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Crab cakes (with shrimp)

I have been making crab cakes from the same recipe for years, but at my recent cooking bootcamp at the Culinary Institute of America I learned a new one. In this recipe shrimp paste is used as the binder to hold the crab cakes together.


makes 12 cakes        difficulty: medium      prep time: 1 hr


Ingredients


Preparation

Grind the rock shrimp meat in a food processor until it forms a paste.

Add the egg white, and process to incorporate. Then add the cream to the mixture – 2 tbs at a time, running the food processor for a few seconds each time. When you have added all the cream, you should have a mayonnaise-like mousse.

Heat a saute pan, and then add the olive oil. Saute the shallots on low to medium heat until translucent – about 5 min, and remove from the heat. Add the scallions, lime zest and lime juice and set aside to cool.

In a large mixing bowl, mix the crab meat, shrimp mousse and the sweated ingredients (shallots, scallions, lime zest and juice). Fold together, and season with 1 tbs salt and ground pepper to taste. Add the crushed panko bread crumbs and mix well. Adjust the seasoning as needed.

Prepare your breading station: place the flour, beaten eggs and panko bread crumbs in separate bowls, and line them up in that order.

Using a spoon or an ice cream scoop, scoop one rounded table spoon of the crab mixture, and put it in the flour bowl.

And here is something very useful I learned in the Culinary Institute of America bootcamp: when breading things to be fried, designate one of your hands as the dry hand and the other one as the wet hand. You use the dry hand to dip the cake in the flour and the panko bread crumbs, and use the wet hand to dip into the egg mixture. This trick avoids both of your hands being covered with the breading mixture.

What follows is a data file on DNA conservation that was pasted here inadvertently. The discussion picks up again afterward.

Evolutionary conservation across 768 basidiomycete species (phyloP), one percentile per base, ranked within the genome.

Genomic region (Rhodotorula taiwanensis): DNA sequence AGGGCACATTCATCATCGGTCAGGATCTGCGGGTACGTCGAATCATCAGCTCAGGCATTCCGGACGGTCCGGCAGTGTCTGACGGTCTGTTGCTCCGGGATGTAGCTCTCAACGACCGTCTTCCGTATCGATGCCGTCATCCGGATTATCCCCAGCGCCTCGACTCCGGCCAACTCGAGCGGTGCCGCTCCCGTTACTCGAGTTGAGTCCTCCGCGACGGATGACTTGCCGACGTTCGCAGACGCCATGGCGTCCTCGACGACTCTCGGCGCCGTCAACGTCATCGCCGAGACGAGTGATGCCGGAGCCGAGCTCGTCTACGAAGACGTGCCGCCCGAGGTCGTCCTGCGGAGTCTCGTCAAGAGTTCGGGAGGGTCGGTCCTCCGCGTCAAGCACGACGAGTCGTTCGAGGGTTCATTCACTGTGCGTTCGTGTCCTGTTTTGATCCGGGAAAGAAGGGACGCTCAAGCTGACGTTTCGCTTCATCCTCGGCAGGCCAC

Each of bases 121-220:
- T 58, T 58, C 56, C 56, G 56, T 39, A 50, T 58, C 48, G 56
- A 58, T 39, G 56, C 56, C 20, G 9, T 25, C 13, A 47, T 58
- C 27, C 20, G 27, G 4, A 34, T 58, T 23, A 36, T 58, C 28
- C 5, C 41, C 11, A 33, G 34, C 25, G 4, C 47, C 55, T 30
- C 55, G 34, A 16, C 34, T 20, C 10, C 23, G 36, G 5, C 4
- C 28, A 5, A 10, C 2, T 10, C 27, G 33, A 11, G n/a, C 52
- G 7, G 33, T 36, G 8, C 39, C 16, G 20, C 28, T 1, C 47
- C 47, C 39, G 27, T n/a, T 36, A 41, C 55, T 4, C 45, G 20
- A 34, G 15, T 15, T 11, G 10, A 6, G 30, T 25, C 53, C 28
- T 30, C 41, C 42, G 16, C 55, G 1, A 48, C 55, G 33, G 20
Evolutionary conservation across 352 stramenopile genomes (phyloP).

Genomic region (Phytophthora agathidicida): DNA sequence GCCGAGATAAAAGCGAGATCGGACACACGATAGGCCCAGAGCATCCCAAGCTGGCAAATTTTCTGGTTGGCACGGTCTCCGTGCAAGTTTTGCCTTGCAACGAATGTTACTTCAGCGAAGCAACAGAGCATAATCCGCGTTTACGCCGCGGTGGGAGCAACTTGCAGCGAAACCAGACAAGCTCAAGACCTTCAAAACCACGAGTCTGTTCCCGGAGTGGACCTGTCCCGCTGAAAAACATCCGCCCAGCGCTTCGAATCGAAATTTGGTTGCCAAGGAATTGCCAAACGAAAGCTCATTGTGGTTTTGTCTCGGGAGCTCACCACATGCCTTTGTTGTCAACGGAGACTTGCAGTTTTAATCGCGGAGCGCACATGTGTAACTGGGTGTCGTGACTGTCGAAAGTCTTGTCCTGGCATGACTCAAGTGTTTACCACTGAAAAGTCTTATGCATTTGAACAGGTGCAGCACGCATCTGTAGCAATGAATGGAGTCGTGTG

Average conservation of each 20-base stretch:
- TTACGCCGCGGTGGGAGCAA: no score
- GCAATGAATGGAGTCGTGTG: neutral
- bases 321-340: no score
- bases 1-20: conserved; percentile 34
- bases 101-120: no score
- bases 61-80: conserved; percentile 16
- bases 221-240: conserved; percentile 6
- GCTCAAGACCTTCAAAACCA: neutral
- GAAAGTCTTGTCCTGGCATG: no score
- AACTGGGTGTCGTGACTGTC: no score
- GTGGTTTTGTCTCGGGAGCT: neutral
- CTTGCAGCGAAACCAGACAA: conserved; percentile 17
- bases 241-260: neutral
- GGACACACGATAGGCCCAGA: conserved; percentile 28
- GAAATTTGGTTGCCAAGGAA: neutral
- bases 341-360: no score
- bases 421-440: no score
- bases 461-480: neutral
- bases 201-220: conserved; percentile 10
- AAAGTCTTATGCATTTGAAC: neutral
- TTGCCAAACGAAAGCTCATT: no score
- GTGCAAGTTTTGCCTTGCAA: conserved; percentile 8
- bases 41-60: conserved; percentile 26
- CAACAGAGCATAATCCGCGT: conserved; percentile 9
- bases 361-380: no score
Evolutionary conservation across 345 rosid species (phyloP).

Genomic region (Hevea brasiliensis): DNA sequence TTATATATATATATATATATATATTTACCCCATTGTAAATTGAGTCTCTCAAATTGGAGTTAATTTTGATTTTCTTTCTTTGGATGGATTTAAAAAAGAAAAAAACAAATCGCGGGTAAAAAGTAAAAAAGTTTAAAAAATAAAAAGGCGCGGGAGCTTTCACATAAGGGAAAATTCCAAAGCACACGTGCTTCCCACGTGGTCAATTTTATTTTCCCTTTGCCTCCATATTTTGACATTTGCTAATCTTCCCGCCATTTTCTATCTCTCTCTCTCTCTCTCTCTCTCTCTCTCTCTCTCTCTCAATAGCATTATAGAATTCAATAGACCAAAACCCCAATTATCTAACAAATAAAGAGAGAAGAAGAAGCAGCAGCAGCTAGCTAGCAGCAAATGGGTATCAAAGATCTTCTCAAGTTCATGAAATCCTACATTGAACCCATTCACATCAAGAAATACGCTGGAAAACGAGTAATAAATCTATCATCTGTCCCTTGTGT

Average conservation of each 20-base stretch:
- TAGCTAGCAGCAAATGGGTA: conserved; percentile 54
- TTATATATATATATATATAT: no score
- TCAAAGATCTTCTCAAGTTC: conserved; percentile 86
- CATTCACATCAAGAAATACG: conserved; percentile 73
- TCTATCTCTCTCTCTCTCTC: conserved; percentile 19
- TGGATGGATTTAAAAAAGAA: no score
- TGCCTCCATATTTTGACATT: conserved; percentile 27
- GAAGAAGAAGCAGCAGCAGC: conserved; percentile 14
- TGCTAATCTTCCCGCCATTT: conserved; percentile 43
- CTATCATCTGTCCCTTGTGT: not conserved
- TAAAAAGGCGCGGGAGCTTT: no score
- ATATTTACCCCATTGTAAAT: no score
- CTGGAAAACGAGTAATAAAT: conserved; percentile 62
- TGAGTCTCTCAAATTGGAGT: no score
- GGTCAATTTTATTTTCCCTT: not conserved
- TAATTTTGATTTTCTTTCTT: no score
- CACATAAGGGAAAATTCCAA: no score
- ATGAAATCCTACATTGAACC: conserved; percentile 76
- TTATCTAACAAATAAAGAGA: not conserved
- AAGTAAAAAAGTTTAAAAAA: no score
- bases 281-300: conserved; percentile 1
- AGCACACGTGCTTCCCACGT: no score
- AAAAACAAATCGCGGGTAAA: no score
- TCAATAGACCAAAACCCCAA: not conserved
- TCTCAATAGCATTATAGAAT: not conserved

Use your dry hand to coat the scoop of crab mixture with flour.

Using your dry hand, pick up the floured cake, and drop it in the egg mixture. Using your wet hand, roll the cake into the egg mixture, and when well covered, pick it up and shake it lightly so that excess egg mixture drops. Drop the cake into the panko bread crumbs, and using your dry hand roll it around to cover it with bread crumbs. Pick it up and press it lightly between the palms of your hands to flatten it slightly.

The formed crab cakes should look like this:

Take a heavy fry pan, and fill it with enough canola or vegetable oil so that the oil comes up to half the height of the crab cakes. Heat the oil till it’s is shimmering. Still, to test the hotness of the oil, drop a breadcrumb or a few drops of the egg mixture into it. If the oil is hot enough whatever you drop in it should start sizzling immediately. You want the oil to be hot enough for frying before you drop the crab cakes because otherwise they will just absorb oil without cooking.

Place the cakes carefully in the hot oil, and fry them until golden on one side. Flip them and fry until they are golden on the other side. Remove from the oil and place on a sheet trey lined with paper towels.

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